Literally, without wires. Most often it is a phone system that operates without wires. Wireless phones instead use radio waves or satellites to transmit their signals. Cellular phones are the most common wireless devices.
A microwave transceiver system.
Sometimes used as the equivalent of radio, particularly in British terminology.
Transmit data over radio waves instead of using cables.
Wireless LANs (Local Area Networks) and WANs (Wide Area Networks) transmit and receive data using radio frequency (RF) technology, thereby minimizing the need for "wired" connections and providing mobility for it's users. WANs are networks that provide the capability of transmitting data and sharing resources, such as printers and other hardware, without being physically connected to a node, network, or computer. Wireless LANs provide increased productivity, convenience, and cost-savings over traditional "wired" networks. The 802.11(b) PC cards provide networking within 75 to 300 feet at 5-7 Mbps.
Radio waves, cellular, satellite, microwave, etc.
Using the radio-frequency spectrum for transmitting and receiving voice, data and video signals for communications.
In the US, this means a phone or internet system that operates without wires (usually within a building), but in Australia and England, the wireless is the radio.
A marketing term generally used to describe the newer RF applications.
The ability to connect to the internet and the CUDN (see above) from a PC without physical cabling - using radio equipment instead.
An all-encompassing buzzword which describes what traditionally has been called "radio", but which typically also implies inclusion of some of the newer cellular or digital radio technologies, including spread spectrum.
The transmission of data by noncable technologies such as microwave, satellite, and cellular.
Transmission via radio waves or satellite. Wireless transmission is likely to be used in many computer networks of the future.
In computer networking, this term refers to networks that are connected by radio rather than by wires. Wireless communications are enabled by packet radio, spread spectrum, cellular technology, satellites, and microwave towers, and can be used for voice, data, video, and images. Sometimes wireless networks can interconnect with regular computer networks. Wireless speed begins at 250kbps but quality may vary depending in weather conditions.
Modern usage - Wireless is a very broad term used to describe any telecommunications wherein the signal moves over the air instead of over a wired network. The breadth of the term can cause confusion: originally, "wireless" was a synonym for radio; in more recent years, "wireless phones" referred specifically to mostly voice communication over cellular networks; and in the last few years, "wireless data" has come to refer also to newer data technologies such as Wi Fi, WiMAX, etc.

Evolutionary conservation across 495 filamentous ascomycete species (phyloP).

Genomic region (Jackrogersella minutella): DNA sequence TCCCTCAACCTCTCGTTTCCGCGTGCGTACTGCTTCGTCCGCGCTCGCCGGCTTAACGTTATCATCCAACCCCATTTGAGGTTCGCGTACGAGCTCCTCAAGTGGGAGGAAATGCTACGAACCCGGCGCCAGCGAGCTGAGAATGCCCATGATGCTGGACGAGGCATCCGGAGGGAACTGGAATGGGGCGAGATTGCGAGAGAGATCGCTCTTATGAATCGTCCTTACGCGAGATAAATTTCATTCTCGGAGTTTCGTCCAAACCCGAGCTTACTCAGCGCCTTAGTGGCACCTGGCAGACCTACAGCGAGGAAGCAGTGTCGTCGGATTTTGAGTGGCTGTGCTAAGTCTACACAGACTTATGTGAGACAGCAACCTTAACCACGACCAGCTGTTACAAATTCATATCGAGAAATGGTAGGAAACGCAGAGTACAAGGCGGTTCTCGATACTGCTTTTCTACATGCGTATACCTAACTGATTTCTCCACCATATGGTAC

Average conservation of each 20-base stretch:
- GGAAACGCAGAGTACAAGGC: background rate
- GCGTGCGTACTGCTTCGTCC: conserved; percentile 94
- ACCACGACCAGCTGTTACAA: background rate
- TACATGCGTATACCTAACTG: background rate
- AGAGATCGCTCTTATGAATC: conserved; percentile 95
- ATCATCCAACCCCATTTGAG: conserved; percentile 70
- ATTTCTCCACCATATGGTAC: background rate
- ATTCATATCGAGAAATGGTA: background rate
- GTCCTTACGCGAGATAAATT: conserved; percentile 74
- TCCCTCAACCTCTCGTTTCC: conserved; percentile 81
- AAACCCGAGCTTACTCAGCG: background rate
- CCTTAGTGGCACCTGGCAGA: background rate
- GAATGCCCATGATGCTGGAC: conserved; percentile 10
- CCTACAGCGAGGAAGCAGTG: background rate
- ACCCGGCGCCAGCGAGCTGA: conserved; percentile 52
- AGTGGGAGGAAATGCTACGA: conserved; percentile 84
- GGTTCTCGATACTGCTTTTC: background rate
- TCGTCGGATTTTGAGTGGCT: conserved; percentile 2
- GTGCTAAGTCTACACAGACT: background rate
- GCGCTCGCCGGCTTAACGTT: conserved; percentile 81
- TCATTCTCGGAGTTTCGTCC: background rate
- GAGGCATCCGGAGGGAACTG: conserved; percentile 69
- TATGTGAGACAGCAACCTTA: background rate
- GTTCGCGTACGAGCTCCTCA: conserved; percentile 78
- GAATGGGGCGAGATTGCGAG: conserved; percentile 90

A method of communication that uses radiowaves instead of wires to transfer information between two or more devices. For instance, a mobile phone might transfer data to a laptop computer using a wireless connection such as Bluetooth.
An increasing number of companies and organizations are using wireless local area networks (LANs). Wireless transceivers are available for connection to portable and notebook computers, allowing Internet access in selected cities without the need to locate a telephone jack. Eventually, it will be possible to link any computer to the Internet via satellite, no matter where in the world the computer might be located.
General term for using radio-frequency spectrum for transmitting and receiving voice, data and video communications.
All those cables hanging off of your computer can be annoying and they get in the way of making your laptop computer truly mobile, enter wireless! Wireless networking uses a special type of radio waves to connect you to the Technology Environment, not as fast as the wired network connections available on campus, wireless still has the mobility advantage.
Communication by means of electromagnetic radiation, particular in the Radio Frequency (RF) portion of the spectrum. Can refer to various technologies for transmitting data, including those used by ARDIS, RAM, or Cellular Digital Packet Data (CDPD).
A system that uses Radio waves or RF to send intrusion or status signals from detectors to the control. A supervised system also monitors the condition of the transmitter as well as its battery. These systems will alert you if a transmitter fails or its batter starts to get low. An unsupervised system does not monitor the condition of the transmitters or batteries.
Wireless technology allows electronic devices to connect and communicate with each other via radio frequency and infrared waves, as opposed to wires or cables.